I have a riddle for you: what is absolutely essential to keep us alive, but we barely have to pay attention to it? You do it thousands of times each day, but most of the time it is in the background. Not until something is wrong with the process does it become something that you actually need to bring into your conscious thought. Have any ideas yet? It’s breathing!
You may be thinking I’m ridiculous for bringing up something so easy and so mundane. You also may be thinking, “I’m breathing right now and I breathe during exercise, so what?” Like I said, the problem doesn’t manifest itself until it becomes an issue that you need to address (if you’ve ever had a hernia, you know what I mean). There are two ways to address your breathing: focusing on your breath while in non-strenuous situations, and then strenuous situations.
Non-strenuous situations can be sitting on your couch, lying in bed, or doing light strength exercises (like a plank). My favorite time to focus on my breath is when I’m lying on a foam roller. Not only do I get a chance to collect my thoughts and shut off all the things going on around me, but I ready my lungs and rib cage for exercise. Actually, I’ve made the aforementioned breathing exercise as a part of my warmup before a run.
For all you endurance athletes out there, deep, diapraghmatic breathing has consistently shown to lower the heart rate and decrease stress hormones within your body in a state of rest. The idea behind using this as a warmup is to have a lower heart rate at submaximal exercise efforts and thus an ability to go longer using the right energy sources. The jury is still out on how effective this is, but I say you be the judge and give it a try! It’s just breathing, so what is the worst that can happen?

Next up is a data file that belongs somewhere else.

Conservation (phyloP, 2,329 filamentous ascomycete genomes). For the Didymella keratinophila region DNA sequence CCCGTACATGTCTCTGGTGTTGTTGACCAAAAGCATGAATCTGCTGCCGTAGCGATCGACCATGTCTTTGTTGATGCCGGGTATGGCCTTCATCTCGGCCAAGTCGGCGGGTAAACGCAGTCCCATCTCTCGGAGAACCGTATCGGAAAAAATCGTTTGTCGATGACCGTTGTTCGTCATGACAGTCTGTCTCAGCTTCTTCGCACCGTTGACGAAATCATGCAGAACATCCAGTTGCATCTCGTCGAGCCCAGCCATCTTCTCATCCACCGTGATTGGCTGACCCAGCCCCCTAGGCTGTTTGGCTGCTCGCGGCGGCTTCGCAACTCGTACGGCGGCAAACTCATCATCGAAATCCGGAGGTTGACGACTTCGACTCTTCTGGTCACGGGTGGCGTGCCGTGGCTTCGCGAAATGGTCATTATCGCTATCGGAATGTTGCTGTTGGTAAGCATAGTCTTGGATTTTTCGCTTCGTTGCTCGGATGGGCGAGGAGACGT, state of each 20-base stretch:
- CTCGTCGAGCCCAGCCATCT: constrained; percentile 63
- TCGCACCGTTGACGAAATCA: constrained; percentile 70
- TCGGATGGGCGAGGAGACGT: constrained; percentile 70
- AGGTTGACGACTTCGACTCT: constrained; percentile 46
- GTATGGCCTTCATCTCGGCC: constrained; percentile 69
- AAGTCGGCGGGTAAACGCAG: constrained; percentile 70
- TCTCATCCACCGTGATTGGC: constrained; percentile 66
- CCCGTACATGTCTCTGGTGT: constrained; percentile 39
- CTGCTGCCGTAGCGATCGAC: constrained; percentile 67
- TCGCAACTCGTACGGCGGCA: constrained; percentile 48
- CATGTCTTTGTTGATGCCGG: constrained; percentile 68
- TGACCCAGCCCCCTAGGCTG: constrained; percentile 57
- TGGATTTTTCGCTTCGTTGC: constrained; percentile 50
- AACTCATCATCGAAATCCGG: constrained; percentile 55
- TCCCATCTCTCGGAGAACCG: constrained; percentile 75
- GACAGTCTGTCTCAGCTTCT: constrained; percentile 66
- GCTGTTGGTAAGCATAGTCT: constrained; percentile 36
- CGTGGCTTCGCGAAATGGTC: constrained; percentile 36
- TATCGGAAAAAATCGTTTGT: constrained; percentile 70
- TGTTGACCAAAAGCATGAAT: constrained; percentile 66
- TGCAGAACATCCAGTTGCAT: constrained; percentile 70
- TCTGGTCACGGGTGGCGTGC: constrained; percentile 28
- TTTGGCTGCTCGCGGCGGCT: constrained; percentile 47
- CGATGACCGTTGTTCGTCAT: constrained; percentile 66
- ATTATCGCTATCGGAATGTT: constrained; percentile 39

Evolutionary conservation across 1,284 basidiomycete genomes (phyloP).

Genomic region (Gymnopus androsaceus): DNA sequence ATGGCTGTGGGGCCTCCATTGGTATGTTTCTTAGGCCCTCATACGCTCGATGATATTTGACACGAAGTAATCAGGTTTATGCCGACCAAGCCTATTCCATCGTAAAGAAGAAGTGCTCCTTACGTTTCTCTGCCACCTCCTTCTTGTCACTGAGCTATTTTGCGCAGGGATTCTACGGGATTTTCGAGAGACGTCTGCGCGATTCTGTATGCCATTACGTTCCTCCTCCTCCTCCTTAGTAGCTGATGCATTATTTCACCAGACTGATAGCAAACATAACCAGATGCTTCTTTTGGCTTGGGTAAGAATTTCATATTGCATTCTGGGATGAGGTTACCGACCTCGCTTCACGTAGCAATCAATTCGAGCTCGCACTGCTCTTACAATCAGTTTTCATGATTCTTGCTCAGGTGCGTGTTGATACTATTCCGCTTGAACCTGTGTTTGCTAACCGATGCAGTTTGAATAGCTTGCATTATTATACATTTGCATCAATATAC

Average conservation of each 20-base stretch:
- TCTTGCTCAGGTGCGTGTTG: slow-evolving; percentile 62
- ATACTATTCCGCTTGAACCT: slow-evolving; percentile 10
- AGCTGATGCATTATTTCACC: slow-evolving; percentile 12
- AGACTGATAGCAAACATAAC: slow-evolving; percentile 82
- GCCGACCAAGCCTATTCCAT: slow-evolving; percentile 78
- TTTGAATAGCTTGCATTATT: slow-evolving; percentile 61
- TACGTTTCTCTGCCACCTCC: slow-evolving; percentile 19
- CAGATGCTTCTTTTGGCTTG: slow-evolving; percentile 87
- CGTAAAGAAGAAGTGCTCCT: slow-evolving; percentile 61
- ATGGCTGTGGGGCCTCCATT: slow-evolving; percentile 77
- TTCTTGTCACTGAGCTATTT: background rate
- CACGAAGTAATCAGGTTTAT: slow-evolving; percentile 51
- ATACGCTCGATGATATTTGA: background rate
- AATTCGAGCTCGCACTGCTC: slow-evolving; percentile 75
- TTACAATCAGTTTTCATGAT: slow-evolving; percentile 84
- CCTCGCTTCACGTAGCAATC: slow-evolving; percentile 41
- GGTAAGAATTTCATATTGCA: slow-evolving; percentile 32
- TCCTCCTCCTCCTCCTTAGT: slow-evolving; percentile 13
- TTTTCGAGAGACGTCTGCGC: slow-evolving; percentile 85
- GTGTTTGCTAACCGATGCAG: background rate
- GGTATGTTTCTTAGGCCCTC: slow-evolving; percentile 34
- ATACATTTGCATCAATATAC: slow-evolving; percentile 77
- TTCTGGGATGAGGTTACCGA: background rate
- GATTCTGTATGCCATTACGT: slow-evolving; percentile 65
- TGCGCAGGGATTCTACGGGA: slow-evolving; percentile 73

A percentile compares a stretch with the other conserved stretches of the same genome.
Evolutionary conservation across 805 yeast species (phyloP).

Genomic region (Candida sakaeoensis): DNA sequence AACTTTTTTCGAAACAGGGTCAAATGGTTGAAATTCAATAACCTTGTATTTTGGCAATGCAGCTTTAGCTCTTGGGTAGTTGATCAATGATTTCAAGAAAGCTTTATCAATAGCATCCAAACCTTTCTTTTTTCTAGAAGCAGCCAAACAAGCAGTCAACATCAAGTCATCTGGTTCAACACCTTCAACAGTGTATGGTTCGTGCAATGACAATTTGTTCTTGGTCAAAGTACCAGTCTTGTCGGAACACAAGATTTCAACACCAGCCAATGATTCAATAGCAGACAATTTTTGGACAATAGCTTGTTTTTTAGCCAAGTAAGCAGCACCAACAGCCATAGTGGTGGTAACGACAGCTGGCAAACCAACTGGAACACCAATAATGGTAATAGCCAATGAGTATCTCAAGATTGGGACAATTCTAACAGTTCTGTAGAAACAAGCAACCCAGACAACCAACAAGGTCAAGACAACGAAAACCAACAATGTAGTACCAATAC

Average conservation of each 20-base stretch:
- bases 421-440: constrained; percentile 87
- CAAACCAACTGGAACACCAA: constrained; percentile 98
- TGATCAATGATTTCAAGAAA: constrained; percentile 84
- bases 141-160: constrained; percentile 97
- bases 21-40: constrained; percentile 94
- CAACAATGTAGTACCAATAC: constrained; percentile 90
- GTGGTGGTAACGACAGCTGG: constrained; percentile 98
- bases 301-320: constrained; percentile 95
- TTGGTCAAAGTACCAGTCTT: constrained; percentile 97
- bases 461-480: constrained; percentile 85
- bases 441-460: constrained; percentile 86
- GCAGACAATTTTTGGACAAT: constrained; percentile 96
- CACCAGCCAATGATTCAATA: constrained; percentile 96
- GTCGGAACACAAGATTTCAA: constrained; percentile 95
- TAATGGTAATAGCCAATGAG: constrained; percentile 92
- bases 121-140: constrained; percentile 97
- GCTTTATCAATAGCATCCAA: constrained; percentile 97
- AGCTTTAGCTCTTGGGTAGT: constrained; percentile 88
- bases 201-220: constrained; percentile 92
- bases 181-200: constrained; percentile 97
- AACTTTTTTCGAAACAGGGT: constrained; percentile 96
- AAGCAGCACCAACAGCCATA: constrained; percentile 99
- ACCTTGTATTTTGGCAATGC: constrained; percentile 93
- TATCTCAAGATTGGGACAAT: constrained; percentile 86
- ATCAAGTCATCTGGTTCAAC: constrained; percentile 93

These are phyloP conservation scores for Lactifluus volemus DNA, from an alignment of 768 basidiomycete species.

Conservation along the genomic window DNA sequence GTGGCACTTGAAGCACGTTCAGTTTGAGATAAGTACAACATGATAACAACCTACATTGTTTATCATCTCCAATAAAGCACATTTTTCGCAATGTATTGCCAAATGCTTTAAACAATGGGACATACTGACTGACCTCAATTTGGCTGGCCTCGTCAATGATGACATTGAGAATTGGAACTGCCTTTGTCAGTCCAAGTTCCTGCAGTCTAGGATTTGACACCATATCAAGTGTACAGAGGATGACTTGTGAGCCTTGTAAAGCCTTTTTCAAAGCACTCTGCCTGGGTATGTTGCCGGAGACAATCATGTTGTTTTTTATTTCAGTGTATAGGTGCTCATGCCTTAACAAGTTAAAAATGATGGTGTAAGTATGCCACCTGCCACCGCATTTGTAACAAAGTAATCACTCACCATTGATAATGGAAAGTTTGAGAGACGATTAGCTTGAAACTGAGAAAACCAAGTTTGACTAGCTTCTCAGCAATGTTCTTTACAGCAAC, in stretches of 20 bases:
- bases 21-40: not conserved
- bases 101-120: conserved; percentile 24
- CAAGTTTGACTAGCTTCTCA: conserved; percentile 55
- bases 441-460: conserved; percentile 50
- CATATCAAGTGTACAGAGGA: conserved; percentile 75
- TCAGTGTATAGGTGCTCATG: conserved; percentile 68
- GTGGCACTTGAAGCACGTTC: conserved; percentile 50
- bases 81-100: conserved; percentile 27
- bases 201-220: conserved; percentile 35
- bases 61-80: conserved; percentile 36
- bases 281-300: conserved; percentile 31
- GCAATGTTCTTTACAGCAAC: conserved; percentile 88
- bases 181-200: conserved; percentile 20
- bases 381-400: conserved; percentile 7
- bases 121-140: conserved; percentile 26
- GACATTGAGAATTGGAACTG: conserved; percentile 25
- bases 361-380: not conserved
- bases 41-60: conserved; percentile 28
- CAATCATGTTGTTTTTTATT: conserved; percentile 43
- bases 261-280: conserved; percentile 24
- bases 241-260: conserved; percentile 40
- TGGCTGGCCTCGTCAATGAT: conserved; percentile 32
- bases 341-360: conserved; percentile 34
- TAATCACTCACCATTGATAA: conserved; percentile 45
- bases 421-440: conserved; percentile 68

If you consider yourself a casual athlete, focusing on your breath can still help you relieve some stress as well as working your core! Okay, well it won’t help in getting that “six pack” you’ve wanted, but it will strengthen your diaphragm. Your diaphragm, if you don’t already know, is a muscle deep within your chest that assists with breathing; it contracts and relaxes (just like a muscle) when you inhale and exhale, respectively. The diaphragm is a part of your core’s deep, internal musculature which helps you stabilize your upper body during exercise.
Speaking of exercise, when you are out for some cardio have you ever noticed that you are gasping for air, never really able to catch a full breath and fill your lungs? If this is you, I encourage you to think about your inhale to exhale ratio.
The simplest way to think about your inhale/exhale ratio is literally taking the time to observe how long your inhale is and how long your exhale is. With cardiovascular exercise, our muscles require oxygen. If they don’t get it, energy production stops and, ultimately, you do too!
At this point, I could ramble on and on about the oxygen exchange that happens in your lungs, and it could probably be extended to two or three posts in the future, but I am going to spare you the lecture and, instead, encourage you to even out your inhale/exhale ratio (meaning, inhale for 3 seconds and exhale for 3 seconds). Focus on evening out this ratio, not only at rest, but in exercise, as well. Think “deep and full,” not “short and hollow.”
Not many people consider breathing as a part of their exercise routine, but it is essential for us to function, right? Just like we train other muscles, we can work on controlling our breath with our diaphragm. Be the judge, try it out! Control your breathing, don’t let your breathing control you.
If you’d like help setting and achieving your health and wellness goals, please contact Jack Zahn at firstname.lastname@example.org to set up an appointment.